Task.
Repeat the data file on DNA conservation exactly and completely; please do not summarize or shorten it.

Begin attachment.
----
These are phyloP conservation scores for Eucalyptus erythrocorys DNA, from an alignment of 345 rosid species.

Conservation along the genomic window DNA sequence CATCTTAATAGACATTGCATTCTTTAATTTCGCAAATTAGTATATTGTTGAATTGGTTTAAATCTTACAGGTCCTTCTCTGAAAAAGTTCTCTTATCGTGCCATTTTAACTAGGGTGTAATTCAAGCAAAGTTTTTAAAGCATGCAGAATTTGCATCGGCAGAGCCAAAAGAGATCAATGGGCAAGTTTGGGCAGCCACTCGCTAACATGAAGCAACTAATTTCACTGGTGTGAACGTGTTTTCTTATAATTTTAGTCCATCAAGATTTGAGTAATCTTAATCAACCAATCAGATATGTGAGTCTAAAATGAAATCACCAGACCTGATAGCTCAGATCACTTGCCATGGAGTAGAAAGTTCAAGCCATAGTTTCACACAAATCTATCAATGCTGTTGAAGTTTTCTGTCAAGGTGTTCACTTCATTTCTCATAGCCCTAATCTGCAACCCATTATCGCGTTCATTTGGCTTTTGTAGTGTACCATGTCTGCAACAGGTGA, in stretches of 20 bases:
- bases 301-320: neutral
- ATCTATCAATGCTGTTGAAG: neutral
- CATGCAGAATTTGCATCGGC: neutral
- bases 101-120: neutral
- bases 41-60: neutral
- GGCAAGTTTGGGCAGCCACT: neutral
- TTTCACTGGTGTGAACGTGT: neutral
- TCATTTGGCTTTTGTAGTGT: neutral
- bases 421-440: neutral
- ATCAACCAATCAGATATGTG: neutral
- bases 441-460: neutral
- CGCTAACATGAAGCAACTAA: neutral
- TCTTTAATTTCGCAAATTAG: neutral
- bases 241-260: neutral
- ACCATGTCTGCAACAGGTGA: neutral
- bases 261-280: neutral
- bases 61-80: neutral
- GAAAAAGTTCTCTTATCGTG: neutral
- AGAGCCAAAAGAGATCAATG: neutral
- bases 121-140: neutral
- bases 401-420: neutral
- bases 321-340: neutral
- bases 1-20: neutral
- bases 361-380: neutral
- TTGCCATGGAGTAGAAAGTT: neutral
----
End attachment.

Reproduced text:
These are phyloP conservation scores for Eucalyptus erythrocorys DNA, from an alignment of 345 rosid species.

Conservation along the genomic window DNA sequence CATCTTAATAGACATTGCATTCTTTAATTTCGCAAATTAGTATATTGTTGAATTGGTTTAAATCTTACAGGTCCTTCTCTGAAAAAGTTCTCTTATCGTGCCATTTTAACTAGGGTGTAATTCAAGCAAAGTTTTTAAAGCATGCAGAATTTGCATCGGCAGAGCCAAAAGAGATCAATGGGCAAGTTTGGGCAGCCACTCGCTAACATGAAGCAACTAATTTCACTGGTGTGAACGTGTTTTCTTATAATTTTAGTCCATCAAGATTTGAGTAATCTTAATCAACCAATCAGATATGTGAGTCTAAAATGAAATCACCAGACCTGATAGCTCAGATCACTTGCCATGGAGTAGAAAGTTCAAGCCATAGTTTCACACAAATCTATCAATGCTGTTGAAGTTTTCTGTCAAGGTGTTCACTTCATTTCTCATAGCCCTAATCTGCAACCCATTATCGCGTTCATTTGGCTTTTGTAGTGTACCATGTCTGCAACAGGTGA, in stretches of 20 bases:
- bases 301-320: neutral
- ATCTATCAATGCTGTTGAAG: neutral
- CATGCAGAATTTGCATCGGC: neutral
- bases 101-120: neutral
- bases 41-60: neutral
- GGCAAGTTTGGGCAGCCACT: neutral
- TTTCACTGGTGTGAACGTGT: neutral
- TCATTTGGCTTTTGTAGTGT: neutral
- bases 421-440: neutral
- ATCAACCAATCAGATATGTG: neutral
- bases 441-460: neutral
- CGCTAACATGAAGCAACTAA: neutral
- TCTTTAATTTCGCAAATTAG: neutral
- bases 241-260: neutral
- ACCATGTCTGCAACAGGTGA: neutral
- bases 261-280: neutral
- bases 61-80: neutral
- GAAAAAGTTCTCTTATCGTG: neutral
- AGAGCCAAAAGAGATCAATG: neutral
- bases 121-140: neutral
- bases 401-420: neutral
- bases 321-340: neutral
- bases 1-20: neutral
- bases 361-380: neutral
- TTGCCATGGAGTAGAAAGTT: neutral